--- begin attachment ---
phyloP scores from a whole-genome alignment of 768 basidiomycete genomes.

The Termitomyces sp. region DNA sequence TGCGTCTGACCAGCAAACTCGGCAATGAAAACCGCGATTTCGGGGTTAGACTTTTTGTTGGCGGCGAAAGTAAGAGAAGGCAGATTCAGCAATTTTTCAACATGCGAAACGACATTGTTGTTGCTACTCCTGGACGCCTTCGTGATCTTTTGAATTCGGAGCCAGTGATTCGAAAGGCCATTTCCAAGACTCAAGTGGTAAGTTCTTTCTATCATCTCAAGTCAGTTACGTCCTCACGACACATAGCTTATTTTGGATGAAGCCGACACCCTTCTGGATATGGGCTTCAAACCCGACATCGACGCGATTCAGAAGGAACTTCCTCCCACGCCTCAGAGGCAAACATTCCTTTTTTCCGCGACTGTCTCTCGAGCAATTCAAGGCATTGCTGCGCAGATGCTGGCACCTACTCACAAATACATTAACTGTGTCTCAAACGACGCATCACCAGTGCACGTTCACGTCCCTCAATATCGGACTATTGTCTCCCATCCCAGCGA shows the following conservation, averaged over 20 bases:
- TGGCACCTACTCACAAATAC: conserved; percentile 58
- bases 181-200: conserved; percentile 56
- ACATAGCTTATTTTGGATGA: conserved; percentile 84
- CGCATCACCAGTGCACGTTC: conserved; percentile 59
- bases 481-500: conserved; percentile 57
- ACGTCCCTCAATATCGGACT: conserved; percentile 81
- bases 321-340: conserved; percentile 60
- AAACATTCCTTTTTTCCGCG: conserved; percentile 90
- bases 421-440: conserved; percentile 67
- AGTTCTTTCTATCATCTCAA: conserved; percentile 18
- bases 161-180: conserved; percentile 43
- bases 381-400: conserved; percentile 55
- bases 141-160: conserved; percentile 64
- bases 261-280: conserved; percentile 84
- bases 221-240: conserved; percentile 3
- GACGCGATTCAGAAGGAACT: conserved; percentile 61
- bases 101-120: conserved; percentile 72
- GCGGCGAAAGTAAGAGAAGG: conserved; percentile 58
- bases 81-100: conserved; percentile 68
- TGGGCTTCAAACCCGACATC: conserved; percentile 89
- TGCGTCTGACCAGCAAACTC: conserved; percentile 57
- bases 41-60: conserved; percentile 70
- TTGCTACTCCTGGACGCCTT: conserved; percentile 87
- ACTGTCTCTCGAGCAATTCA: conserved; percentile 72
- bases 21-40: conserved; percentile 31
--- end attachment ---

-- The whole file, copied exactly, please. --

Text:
phyloP scores from a whole-genome alignment of 768 basidiomycete genomes.

The Termitomyces sp. region DNA sequence TGCGTCTGACCAGCAAACTCGGCAATGAAAACCGCGATTTCGGGGTTAGACTTTTTGTTGGCGGCGAAAGTAAGAGAAGGCAGATTCAGCAATTTTTCAACATGCGAAACGACATTGTTGTTGCTACTCCTGGACGCCTTCGTGATCTTTTGAATTCGGAGCCAGTGATTCGAAAGGCCATTTCCAAGACTCAAGTGGTAAGTTCTTTCTATCATCTCAAGTCAGTTACGTCCTCACGACACATAGCTTATTTTGGATGAAGCCGACACCCTTCTGGATATGGGCTTCAAACCCGACATCGACGCGATTCAGAAGGAACTTCCTCCCACGCCTCAGAGGCAAACATTCCTTTTTTCCGCGACTGTCTCTCGAGCAATTCAAGGCATTGCTGCGCAGATGCTGGCACCTACTCACAAATACATTAACTGTGTCTCAAACGACGCATCACCAGTGCACGTTCACGTCCCTCAATATCGGACTATTGTCTCCCATCCCAGCGA shows the following conservation, averaged over 20 bases:
- TGGCACCTACTCACAAATAC: conserved; percentile 58
- bases 181-200: conserved; percentile 56
- ACATAGCTTATTTTGGATGA: conserved; percentile 84
- CGCATCACCAGTGCACGTTC: conserved; percentile 59
- bases 481-500: conserved; percentile 57
- ACGTCCCTCAATATCGGACT: conserved; percentile 81
- bases 321-340: conserved; percentile 60
- AAACATTCCTTTTTTCCGCG: conserved; percentile 90
- bases 421-440: conserved; percentile 67
- AGTTCTTTCTATCATCTCAA: conserved; percentile 18
- bases 161-180: conserved; percentile 43
- bases 381-400: conserved; percentile 55
- bases 141-160: conserved; percentile 64
- bases 261-280: conserved; percentile 84
- bases 221-240: conserved; percentile 3
- GACGCGATTCAGAAGGAACT: conserved; percentile 61
- bases 101-120: conserved; percentile 72
- GCGGCGAAAGTAAGAGAAGG: conserved; percentile 58
- bases 81-100: conserved; percentile 68
- TGGGCTTCAAACCCGACATC: conserved; percentile 89
- TGCGTCTGACCAGCAAACTC: conserved; percentile 57
- bases 41-60: conserved; percentile 70
- TTGCTACTCCTGGACGCCTT: conserved; percentile 87
- ACTGTCTCTCGAGCAATTCA: conserved; percentile 72
- bases 21-40: conserved; percentile 31